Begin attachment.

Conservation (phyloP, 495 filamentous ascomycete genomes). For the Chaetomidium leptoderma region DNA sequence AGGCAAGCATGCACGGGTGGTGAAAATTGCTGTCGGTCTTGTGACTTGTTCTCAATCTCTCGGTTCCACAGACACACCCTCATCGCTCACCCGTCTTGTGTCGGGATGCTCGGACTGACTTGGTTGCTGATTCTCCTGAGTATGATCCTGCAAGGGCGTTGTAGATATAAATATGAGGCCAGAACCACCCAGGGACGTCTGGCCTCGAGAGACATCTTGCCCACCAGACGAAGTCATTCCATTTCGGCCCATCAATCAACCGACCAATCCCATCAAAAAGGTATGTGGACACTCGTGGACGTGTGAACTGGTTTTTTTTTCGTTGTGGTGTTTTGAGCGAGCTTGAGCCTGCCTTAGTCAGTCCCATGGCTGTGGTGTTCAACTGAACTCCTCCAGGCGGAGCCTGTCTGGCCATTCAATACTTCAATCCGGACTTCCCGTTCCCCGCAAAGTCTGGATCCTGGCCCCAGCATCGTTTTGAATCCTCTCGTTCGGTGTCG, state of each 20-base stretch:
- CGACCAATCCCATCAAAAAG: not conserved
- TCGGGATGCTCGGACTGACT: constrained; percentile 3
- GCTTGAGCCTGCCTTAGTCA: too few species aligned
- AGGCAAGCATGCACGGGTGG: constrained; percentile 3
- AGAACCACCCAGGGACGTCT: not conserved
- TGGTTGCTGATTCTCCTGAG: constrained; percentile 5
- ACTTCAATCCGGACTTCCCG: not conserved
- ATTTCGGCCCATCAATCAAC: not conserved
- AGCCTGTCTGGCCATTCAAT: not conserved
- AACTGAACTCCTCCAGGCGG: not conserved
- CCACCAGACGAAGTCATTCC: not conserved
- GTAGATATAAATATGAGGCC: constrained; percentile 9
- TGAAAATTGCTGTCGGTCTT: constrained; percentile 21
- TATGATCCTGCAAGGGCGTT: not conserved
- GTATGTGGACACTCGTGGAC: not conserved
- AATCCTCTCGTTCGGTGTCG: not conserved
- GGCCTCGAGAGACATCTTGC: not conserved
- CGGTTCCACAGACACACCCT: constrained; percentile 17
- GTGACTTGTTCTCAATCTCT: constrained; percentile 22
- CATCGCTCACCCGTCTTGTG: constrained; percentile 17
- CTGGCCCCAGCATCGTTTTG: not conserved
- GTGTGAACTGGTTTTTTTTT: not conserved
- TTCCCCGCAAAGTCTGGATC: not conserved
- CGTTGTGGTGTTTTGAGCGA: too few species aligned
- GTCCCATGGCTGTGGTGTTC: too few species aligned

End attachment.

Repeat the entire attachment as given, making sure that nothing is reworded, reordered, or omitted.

Conservation (phyloP, 495 filamentous ascomycete genomes). For the Chaetomidium leptoderma region DNA sequence AGGCAAGCATGCACGGGTGGTGAAAATTGCTGTCGGTCTTGTGACTTGTTCTCAATCTCTCGGTTCCACAGACACACCCTCATCGCTCACCCGTCTTGTGTCGGGATGCTCGGACTGACTTGGTTGCTGATTCTCCTGAGTATGATCCTGCAAGGGCGTTGTAGATATAAATATGAGGCCAGAACCACCCAGGGACGTCTGGCCTCGAGAGACATCTTGCCCACCAGACGAAGTCATTCCATTTCGGCCCATCAATCAACCGACCAATCCCATCAAAAAGGTATGTGGACACTCGTGGACGTGTGAACTGGTTTTTTTTTCGTTGTGGTGTTTTGAGCGAGCTTGAGCCTGCCTTAGTCAGTCCCATGGCTGTGGTGTTCAACTGAACTCCTCCAGGCGGAGCCTGTCTGGCCATTCAATACTTCAATCCGGACTTCCCGTTCCCCGCAAAGTCTGGATCCTGGCCCCAGCATCGTTTTGAATCCTCTCGTTCGGTGTCG, state of each 20-base stretch:
- CGACCAATCCCATCAAAAAG: not conserved
- TCGGGATGCTCGGACTGACT: constrained; percentile 3
- GCTTGAGCCTGCCTTAGTCA: too few species aligned
- AGGCAAGCATGCACGGGTGG: constrained; percentile 3
- AGAACCACCCAGGGACGTCT: not conserved
- TGGTTGCTGATTCTCCTGAG: constrained; percentile 5
- ACTTCAATCCGGACTTCCCG: not conserved
- ATTTCGGCCCATCAATCAAC: not conserved
- AGCCTGTCTGGCCATTCAAT: not conserved
- AACTGAACTCCTCCAGGCGG: not conserved
- CCACCAGACGAAGTCATTCC: not conserved
- GTAGATATAAATATGAGGCC: constrained; percentile 9
- TGAAAATTGCTGTCGGTCTT: constrained; percentile 21
- TATGATCCTGCAAGGGCGTT: not conserved
- GTATGTGGACACTCGTGGAC: not conserved
- AATCCTCTCGTTCGGTGTCG: not conserved
- GGCCTCGAGAGACATCTTGC: not conserved
- CGGTTCCACAGACACACCCT: constrained; percentile 17
- GTGACTTGTTCTCAATCTCT: constrained; percentile 22
- CATCGCTCACCCGTCTTGTG: constrained; percentile 17
- CTGGCCCCAGCATCGTTTTG: not conserved
- GTGTGAACTGGTTTTTTTTT: not conserved
- TTCCCCGCAAAGTCTGGATC: not conserved
- CGTTGTGGTGTTTTGAGCGA: too few species aligned
- GTCCCATGGCTGTGGTGTTC: too few species aligned